A similar issue arises in unevenly loaded timber cars. Timber centerbeam flatcars are to be loaded with equal amount of timber on both sides. However, unloading only takes place on one side of the car at a time, which requires the half-loaded car to be run around a wye track to allow the shipper to gain access to the other side of the car. While the car is being run around, the center of gravity of the car is on one side. If crossovers or curves are traversed at too high a speed, the car can easily topple over onto its heavy side.
Flangeless wheels make it easier for a locomotive to negotiate curves, but make them more prone to derailment. Rerailing a train after it has derailed is not an easy task, and often requires the use of large rail-mounted cranes.
The Australian Standard Garratt of WWII had flangeless driving wheels which made it derailment prone.
Wheel and truck failures
Wheel fracture derailments are quite rare. This is partly due to the Federal Railroad Administration's requirement for 1,000-mile (1,600 km) undercarriage inspections for trains operating in the U.S. Also, a variety of defect detectors en route would highlight most wheel and truck failure precursor conditions. Some reasons for wheel and truck failures are:
- Hot axlebox. This has been almost eliminated as freight car (goods wagon) trucks are transitioned from a simple bearing to a roller bearing design.
- Fracture of axle. Some freight train derailments have been caused by axle fractures, but these are relatively rare events.
- Fracture of wheel. This is also a rare event. However, the failure mode received a great deal of attention due to the InterCity Express (ICE) train's wreck in Eschede, Germany. The composite wheel then used on the ICE, which includes a rubber inner tire, failed catastrophically, resulting in a 100 mph (160 km/h)+ derailment that sent a train into a support pillar for a highway overpass. The overpass crashed down on top of the train, causing many fatalities.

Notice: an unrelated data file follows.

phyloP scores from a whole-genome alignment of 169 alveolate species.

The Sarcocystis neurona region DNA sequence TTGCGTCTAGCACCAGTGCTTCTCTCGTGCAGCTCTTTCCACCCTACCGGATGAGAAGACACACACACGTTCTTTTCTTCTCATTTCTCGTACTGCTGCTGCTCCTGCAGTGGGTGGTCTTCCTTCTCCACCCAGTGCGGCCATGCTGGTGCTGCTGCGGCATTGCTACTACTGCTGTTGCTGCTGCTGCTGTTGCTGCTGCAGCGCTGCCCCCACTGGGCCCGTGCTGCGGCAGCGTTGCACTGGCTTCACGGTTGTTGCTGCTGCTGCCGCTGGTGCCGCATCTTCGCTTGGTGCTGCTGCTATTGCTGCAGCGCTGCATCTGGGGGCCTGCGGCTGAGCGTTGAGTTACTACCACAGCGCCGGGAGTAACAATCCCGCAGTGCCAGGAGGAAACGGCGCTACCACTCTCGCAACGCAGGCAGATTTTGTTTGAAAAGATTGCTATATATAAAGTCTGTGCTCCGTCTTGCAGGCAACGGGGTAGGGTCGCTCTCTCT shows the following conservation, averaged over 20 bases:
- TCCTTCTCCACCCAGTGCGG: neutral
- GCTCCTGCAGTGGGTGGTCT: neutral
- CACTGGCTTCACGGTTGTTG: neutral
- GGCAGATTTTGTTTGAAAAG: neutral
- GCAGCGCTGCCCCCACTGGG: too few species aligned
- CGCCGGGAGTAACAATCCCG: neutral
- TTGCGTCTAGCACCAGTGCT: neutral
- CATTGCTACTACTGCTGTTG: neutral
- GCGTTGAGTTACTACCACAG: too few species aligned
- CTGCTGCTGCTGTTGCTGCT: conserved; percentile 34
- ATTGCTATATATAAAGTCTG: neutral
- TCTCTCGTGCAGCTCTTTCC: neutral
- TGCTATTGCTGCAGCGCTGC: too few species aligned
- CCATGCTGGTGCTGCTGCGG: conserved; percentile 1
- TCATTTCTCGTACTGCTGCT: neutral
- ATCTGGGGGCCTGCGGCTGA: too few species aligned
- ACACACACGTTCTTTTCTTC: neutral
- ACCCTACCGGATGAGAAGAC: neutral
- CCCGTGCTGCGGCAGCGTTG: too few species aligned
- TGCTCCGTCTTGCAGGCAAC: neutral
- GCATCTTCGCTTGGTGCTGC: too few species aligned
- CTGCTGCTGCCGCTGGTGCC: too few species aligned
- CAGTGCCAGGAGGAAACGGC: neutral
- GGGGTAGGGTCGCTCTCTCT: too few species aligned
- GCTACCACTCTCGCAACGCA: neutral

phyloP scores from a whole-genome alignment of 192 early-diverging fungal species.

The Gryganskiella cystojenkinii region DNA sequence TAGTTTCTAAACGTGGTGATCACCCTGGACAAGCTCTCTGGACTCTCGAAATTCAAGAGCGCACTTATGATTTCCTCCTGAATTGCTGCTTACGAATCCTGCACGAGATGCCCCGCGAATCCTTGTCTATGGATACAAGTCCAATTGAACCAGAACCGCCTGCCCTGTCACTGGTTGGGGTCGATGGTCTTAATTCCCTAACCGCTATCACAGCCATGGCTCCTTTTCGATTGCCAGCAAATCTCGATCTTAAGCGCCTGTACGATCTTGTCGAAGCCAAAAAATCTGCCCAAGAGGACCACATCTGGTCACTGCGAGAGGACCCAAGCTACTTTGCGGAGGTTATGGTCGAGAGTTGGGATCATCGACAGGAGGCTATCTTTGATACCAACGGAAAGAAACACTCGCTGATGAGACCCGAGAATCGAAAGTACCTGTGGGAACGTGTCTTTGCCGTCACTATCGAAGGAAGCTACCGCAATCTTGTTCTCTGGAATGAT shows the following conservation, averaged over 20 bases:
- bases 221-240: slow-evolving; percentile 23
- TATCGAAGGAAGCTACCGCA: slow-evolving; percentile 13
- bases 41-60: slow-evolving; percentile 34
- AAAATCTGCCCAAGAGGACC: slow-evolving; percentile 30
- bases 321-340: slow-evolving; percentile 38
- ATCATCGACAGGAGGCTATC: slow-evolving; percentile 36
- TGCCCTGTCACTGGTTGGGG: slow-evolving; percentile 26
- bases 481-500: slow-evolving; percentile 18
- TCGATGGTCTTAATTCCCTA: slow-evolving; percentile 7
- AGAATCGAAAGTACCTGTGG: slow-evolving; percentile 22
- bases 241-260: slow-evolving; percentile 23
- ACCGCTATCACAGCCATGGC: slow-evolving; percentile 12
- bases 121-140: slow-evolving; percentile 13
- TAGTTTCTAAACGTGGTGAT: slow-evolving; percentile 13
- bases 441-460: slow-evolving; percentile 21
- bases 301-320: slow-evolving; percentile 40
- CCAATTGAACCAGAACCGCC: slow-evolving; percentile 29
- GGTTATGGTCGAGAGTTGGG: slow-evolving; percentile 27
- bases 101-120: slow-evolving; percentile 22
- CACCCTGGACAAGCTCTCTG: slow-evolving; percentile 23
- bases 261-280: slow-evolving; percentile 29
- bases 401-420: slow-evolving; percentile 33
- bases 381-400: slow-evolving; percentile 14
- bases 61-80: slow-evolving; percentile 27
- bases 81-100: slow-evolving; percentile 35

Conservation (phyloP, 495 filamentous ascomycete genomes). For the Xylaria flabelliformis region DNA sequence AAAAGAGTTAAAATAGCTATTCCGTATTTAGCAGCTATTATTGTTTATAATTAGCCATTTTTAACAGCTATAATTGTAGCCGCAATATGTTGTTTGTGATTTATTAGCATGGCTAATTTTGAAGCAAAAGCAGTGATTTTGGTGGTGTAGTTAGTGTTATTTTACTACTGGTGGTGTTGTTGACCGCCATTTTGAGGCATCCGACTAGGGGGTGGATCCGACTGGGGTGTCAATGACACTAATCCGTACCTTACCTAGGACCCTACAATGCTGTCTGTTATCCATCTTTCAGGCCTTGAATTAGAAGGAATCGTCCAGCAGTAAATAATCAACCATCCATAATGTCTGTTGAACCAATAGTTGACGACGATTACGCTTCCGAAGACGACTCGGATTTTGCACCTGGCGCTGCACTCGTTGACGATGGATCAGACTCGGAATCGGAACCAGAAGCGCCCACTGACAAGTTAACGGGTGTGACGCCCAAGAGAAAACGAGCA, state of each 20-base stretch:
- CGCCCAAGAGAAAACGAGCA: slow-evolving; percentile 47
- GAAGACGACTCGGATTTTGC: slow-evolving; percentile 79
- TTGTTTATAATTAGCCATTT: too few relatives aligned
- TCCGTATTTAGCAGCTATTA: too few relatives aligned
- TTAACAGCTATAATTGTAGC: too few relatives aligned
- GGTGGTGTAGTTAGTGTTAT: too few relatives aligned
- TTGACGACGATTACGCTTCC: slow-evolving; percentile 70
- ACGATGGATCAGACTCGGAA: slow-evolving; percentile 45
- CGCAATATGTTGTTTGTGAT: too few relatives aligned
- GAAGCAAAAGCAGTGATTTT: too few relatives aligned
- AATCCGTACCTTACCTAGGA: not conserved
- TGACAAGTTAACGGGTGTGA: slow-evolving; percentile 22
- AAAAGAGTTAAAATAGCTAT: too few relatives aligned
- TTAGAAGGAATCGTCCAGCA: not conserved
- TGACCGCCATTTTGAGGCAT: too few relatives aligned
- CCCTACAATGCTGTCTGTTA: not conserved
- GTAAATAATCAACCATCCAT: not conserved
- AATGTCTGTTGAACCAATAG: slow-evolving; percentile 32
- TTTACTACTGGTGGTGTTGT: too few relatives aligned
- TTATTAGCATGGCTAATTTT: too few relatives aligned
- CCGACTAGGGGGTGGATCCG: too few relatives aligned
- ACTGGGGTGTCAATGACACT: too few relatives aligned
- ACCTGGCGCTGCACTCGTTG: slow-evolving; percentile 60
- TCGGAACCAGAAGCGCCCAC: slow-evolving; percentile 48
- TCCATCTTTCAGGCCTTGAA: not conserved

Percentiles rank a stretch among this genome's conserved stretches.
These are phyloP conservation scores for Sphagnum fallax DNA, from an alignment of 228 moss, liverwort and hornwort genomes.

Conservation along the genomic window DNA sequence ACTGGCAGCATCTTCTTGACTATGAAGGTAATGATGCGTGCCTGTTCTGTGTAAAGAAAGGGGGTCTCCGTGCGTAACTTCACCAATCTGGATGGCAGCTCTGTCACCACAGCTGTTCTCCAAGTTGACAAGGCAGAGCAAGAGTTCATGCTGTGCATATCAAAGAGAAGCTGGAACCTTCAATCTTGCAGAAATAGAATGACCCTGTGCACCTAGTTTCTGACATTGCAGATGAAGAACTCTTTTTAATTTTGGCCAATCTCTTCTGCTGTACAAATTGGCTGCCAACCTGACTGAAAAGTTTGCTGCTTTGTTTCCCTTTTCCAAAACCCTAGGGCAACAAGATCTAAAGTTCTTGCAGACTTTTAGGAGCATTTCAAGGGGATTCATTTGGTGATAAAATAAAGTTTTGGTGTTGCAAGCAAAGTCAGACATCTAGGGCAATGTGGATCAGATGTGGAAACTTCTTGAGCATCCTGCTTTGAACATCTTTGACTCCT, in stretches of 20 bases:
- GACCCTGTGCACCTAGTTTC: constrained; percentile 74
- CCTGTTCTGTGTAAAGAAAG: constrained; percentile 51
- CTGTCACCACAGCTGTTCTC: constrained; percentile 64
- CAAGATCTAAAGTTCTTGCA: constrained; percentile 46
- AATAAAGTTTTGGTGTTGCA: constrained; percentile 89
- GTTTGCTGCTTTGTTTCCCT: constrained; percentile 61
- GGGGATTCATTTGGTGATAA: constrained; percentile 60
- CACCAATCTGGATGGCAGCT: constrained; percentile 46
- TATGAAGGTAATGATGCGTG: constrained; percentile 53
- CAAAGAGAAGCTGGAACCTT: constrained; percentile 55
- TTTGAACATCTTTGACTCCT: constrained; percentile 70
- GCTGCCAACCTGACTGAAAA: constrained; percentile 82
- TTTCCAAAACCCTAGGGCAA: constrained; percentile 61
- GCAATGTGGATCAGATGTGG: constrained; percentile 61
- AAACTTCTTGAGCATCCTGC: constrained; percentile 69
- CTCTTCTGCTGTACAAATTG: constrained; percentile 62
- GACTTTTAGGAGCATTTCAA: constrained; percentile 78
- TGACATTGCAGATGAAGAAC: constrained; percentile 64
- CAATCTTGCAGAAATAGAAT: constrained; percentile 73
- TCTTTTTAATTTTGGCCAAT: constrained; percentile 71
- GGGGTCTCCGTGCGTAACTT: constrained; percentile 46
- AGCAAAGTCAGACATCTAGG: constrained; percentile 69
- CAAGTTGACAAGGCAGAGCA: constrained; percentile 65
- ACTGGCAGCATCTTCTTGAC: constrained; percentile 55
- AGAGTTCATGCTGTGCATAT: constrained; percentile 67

At present, several technologies are available to detect abnormal wheel and truck conditions:
Trains can, but do not always, derail if they hit obstacles on the tracks, like animals, fallen branches, vehicles and bikes on level crossings, and so on.
Once one locomotive or wagon derails, it becomes an obstacle for following wagons, leading to a pileup.
The shape of the front of the train is important. If it is curved like a "cowcatcher", then obstacles may be thrown safely off to one side.
Trains can be derailed or tipped over by earthquakes. In Japan, JR East actively conducts research to prevent earthquake related derailments, especially of Shinkansen trains, by developing emergency communications systems that send a "train stop" signals to all trains when a heavy earthquake is detected. This permits the train to come to a safe stop if it is not already derailed, rather than allowing trains to continue running and potentially hitting a deformed structure or track segment.
Since engines and wagons are quite heavy, up to 300 short tons (268 long tons; 272 t), even a slight derailment can be difficult to rectify. In the U.S., minor low speed derailments are sometimes rerailed by the engine crew. Wooden blocks, planks, metal bars can be used for this purpose. More serious derailments where the cars are completely removed from the normal track alignment will likely incur track damage, and vehicles may have to be removed by rail mounted or other cranes.
In some cases, cars are simply left in the field after the derailment, because the cost of retrival exceeds the economic value of the car. However, this can be done only if the abutter does not object.
Contracting companies specializing in derailment recovery exists in both UK and the U.S., smaller railroads often rely on external contractors for disaster recovery.
If rolling stock rolls down an embankment as a result of a derailment, a locomotive and cable can sometimes be used to haul those vehicles back to the top again.
George Westinghouse, amongst others, invented devices that helped rerail derailed vehicles.
Most railway accidents involve derailment. See Lists of rail accidents.
- November 11, 1833 – Hightstown, New Jersey, United States: Carriages of a Camden & Amboy train derail at 25 miles per hour (40 km/h) in the New Jersey meadows between Spotswood and Hightstown when an axle breaks on a car due to an overheated journal. One car overturns, killing two and injuring 15. Among the survivors is Cornelius Vanderbilt, who will later head the New York Central Railroad. He suffers two cracked ribs and a punctured lung, and spends a month recovering from the injuries. Uninjured in the coach ahead is former U.S. President John Quincy Adams, who continues on to Washington, D.C. the next day.